I've not yet interviewed Democratic Senate candidate Barack Obama, but I intend to. Meanwhile, Jeff Berkowitz, host of "Public Affairs," a cable talk show that airs Monday nights at 8:30 pm on Cable Ch. 21, has given me permission to post a partial transcript of two interviews with Obama taped July 24, 2003 and June 27, 2002. The most recent material, first, was aired August 18, 2003
July 24, 2003
Jeff Berkowitz: ?Let's go right to the [Iraq] war. You have made a big point of that. You said you were there last fall; you were at the Federal Building and you were speaking out against the War then; and you are saying there are seven other candidates in the [Democratic] primary and a number of them oppose the war in Iraq; oppose taking military action but they weren't speaking out [last fall]. Is that your point?
Barack Obama: I can't tell because they were silent on the issue at the time. And, I think that part of the issue in terms of the War is that this is a difficult, complex question. I am not somebody who is a pacifist, who thinks that we shouldn't exert our military power under any circumstances. I think the threats to our national security are real and genuine. And? I think Saddam Hussein was a genuinely, dangerous despot.
The question, though, is out of the United States Senate and out of the Democratic Party we have to make tough choices the same way the President has to make tough choices, and we have to analyze and evaluate it, and my analysis said that Saddam Hussein was not an imminent threat and that if we acted multilaterally, it would be better for our long term security because we would be able to have a multinational coalition and force that could have contained Saddam Hussein, conducted vigorous inspections and if we ultimately had to overthrow him, we would have built an international coalition that could have moved forward.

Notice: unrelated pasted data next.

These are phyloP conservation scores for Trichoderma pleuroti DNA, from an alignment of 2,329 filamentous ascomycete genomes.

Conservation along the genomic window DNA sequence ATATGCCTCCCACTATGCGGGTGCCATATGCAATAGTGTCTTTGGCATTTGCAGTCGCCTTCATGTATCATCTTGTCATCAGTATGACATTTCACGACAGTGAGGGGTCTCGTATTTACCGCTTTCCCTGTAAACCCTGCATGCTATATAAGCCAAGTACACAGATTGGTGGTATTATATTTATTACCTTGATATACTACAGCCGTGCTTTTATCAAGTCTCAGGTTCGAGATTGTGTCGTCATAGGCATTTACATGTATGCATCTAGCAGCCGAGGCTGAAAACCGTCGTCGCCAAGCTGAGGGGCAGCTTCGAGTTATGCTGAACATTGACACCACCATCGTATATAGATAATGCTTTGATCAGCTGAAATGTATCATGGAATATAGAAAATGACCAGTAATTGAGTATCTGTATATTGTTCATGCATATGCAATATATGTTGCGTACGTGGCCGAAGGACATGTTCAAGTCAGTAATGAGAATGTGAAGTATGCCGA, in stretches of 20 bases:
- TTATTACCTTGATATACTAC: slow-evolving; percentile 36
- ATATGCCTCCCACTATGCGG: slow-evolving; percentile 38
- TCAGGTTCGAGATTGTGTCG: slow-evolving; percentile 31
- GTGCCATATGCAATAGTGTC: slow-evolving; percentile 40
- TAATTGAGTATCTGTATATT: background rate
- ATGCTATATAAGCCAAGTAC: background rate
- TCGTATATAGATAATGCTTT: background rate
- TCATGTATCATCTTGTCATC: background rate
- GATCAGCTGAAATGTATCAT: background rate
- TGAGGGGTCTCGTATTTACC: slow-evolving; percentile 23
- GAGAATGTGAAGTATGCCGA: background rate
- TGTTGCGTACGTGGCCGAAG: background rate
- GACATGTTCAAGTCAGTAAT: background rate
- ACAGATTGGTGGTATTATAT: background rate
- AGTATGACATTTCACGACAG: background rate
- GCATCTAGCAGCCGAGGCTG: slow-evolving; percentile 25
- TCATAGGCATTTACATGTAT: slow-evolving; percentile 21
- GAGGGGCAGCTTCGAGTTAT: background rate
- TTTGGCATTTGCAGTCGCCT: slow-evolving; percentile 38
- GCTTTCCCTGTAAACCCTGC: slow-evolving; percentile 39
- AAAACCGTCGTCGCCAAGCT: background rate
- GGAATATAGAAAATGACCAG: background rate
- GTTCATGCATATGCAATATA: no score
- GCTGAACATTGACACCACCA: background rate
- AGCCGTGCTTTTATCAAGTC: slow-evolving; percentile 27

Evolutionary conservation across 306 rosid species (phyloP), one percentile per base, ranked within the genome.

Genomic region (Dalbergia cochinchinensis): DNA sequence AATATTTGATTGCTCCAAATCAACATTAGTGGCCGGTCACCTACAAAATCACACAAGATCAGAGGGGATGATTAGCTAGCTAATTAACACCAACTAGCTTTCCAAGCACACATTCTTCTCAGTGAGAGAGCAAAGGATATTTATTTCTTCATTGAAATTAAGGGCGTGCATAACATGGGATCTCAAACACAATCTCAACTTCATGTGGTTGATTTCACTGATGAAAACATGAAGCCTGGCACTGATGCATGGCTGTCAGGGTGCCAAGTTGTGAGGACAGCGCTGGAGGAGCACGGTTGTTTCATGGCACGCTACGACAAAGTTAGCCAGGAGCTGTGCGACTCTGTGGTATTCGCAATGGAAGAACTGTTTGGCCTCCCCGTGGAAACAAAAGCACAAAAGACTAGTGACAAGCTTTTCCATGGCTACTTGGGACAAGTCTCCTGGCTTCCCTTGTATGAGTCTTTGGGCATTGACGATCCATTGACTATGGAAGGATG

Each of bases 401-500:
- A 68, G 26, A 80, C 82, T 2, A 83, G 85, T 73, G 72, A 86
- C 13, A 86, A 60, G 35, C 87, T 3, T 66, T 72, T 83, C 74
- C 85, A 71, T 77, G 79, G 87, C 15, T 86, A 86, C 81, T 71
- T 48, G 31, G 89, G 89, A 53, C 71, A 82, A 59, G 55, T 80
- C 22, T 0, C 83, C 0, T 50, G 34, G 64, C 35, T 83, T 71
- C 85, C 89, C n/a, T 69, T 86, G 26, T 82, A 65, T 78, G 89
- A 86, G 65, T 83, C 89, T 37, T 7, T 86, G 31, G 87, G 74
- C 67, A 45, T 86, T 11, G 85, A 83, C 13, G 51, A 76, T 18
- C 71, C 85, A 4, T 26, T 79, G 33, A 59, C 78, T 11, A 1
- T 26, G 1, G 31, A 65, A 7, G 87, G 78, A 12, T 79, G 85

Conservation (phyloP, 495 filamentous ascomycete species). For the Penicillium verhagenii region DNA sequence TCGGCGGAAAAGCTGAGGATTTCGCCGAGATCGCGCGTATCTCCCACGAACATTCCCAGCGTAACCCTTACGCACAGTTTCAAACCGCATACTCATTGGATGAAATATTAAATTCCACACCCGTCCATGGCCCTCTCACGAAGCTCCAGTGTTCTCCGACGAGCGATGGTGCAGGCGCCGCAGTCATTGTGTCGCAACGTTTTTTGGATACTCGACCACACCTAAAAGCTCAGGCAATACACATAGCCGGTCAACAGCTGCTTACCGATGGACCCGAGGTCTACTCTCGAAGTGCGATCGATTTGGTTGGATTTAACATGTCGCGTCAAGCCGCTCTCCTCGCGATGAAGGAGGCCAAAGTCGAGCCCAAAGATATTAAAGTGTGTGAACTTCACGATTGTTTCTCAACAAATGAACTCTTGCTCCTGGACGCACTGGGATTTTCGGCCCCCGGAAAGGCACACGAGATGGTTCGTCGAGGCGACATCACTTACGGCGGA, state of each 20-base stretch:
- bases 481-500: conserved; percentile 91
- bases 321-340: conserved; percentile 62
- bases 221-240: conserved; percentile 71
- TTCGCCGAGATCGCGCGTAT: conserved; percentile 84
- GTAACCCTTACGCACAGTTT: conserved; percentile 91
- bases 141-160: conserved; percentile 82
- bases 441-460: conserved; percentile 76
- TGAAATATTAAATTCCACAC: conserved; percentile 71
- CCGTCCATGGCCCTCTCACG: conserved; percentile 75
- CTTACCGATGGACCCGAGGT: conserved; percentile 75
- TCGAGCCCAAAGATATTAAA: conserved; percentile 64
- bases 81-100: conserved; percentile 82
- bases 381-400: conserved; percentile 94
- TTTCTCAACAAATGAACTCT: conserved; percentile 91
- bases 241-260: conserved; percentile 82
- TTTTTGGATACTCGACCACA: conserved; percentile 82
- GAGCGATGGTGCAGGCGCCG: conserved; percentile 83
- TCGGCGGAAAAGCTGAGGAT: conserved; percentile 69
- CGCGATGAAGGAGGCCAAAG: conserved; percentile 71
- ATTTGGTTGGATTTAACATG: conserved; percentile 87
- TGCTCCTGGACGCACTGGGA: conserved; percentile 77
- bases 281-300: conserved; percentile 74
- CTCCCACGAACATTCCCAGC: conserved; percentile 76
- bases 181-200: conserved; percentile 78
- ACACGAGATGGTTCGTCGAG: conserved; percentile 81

Now, some people may disagree with me on this, but what absolutely we can't have out of our U. S. Senator from Illinois is somebody who waffles on the issue and somebody who ducks the issue, and puts their finger out to the wind and waits to find out how the wind is blowing before they make a statement that, well, "We had concerns about the War." Everybody had concerns about the War. The question was -how would you have voted on a specific resolution giving George Bush carte blanche
Berkowitz: You mentioned the U. S. Senate race. I was just about to mention Joyce Washington. Let's talk politics a bit. Let's be frank. Let's be candid. In fact, when we want to be candid, we turn to Laura Washington. We have [already] discussed this issue, but in a somewhat different context. You [and Laura Washington] were on this show last November [25, 2002] and I said, at that time:
"That leaves us with Blair Hull, Barack Obama, Dan Hynes, Gary Chico and possibly Carol Moseley Braun [as Democratic Primary candidates for the U. S. Senate Seat in March, 2004], so, Laura Washington, what happens here?"
And, Laura responded, "Well, if you have an Obama and a Braun, I think one of those white guys is probably going to win. One of those white guys, or Gary Chico. Although, I wouldn't over-estimate Gary Chico's hold on the Latino Community..."